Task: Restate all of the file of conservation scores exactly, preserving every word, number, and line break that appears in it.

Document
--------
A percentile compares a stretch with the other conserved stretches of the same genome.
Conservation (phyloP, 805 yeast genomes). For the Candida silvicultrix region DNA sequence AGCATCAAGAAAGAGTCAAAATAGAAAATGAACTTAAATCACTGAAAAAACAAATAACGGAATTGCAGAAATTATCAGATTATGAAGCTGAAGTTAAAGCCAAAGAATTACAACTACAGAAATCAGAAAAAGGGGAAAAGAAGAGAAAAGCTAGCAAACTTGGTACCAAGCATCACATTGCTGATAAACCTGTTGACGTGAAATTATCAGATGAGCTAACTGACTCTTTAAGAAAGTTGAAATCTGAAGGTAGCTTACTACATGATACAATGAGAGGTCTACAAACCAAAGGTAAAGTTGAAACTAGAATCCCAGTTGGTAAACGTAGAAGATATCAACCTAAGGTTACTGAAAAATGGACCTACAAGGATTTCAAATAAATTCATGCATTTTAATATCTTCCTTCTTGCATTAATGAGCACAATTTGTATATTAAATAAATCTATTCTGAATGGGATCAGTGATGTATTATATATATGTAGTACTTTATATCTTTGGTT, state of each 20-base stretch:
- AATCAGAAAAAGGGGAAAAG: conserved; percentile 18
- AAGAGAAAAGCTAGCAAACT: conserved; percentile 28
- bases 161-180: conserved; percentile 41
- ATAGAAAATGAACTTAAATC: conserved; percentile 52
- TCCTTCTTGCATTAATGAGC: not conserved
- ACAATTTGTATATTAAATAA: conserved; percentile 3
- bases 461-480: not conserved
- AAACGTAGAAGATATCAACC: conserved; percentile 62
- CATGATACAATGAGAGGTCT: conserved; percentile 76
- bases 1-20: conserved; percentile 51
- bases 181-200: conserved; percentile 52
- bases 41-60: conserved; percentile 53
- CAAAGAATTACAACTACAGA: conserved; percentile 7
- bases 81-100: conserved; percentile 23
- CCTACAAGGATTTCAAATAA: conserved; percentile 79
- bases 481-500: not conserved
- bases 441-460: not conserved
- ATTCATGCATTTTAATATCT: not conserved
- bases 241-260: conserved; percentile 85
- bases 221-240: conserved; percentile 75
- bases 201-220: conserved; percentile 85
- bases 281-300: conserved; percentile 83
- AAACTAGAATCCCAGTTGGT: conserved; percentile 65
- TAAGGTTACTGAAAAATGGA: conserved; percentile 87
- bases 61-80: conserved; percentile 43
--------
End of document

A percentile compares a stretch with the other conserved stretches of the same genome.
Conservation (phyloP, 805 yeast genomes). For the Candida silvicultrix region DNA sequence AGCATCAAGAAAGAGTCAAAATAGAAAATGAACTTAAATCACTGAAAAAACAAATAACGGAATTGCAGAAATTATCAGATTATGAAGCTGAAGTTAAAGCCAAAGAATTACAACTACAGAAATCAGAAAAAGGGGAAAAGAAGAGAAAAGCTAGCAAACTTGGTACCAAGCATCACATTGCTGATAAACCTGTTGACGTGAAATTATCAGATGAGCTAACTGACTCTTTAAGAAAGTTGAAATCTGAAGGTAGCTTACTACATGATACAATGAGAGGTCTACAAACCAAAGGTAAAGTTGAAACTAGAATCCCAGTTGGTAAACGTAGAAGATATCAACCTAAGGTTACTGAAAAATGGACCTACAAGGATTTCAAATAAATTCATGCATTTTAATATCTTCCTTCTTGCATTAATGAGCACAATTTGTATATTAAATAAATCTATTCTGAATGGGATCAGTGATGTATTATATATATGTAGTACTTTATATCTTTGGTT, state of each 20-base stretch:
- AATCAGAAAAAGGGGAAAAG: conserved; percentile 18
- AAGAGAAAAGCTAGCAAACT: conserved; percentile 28
- bases 161-180: conserved; percentile 41
- ATAGAAAATGAACTTAAATC: conserved; percentile 52
- TCCTTCTTGCATTAATGAGC: not conserved
- ACAATTTGTATATTAAATAA: conserved; percentile 3
- bases 461-480: not conserved
- AAACGTAGAAGATATCAACC: conserved; percentile 62
- CATGATACAATGAGAGGTCT: conserved; percentile 76
- bases 1-20: conserved; percentile 51
- bases 181-200: conserved; percentile 52
- bases 41-60: conserved; percentile 53
- CAAAGAATTACAACTACAGA: conserved; percentile 7
- bases 81-100: conserved; percentile 23
- CCTACAAGGATTTCAAATAA: conserved; percentile 79
- bases 481-500: not conserved
- bases 441-460: not conserved
- ATTCATGCATTTTAATATCT: not conserved
- bases 241-260: conserved; percentile 85
- bases 221-240: conserved; percentile 75
- bases 201-220: conserved; percentile 85
- bases 281-300: conserved; percentile 83
- AAACTAGAATCCCAGTTGGT: conserved; percentile 65
- TAAGGTTACTGAAAAATGGA: conserved; percentile 87
- bases 61-80: conserved; percentile 43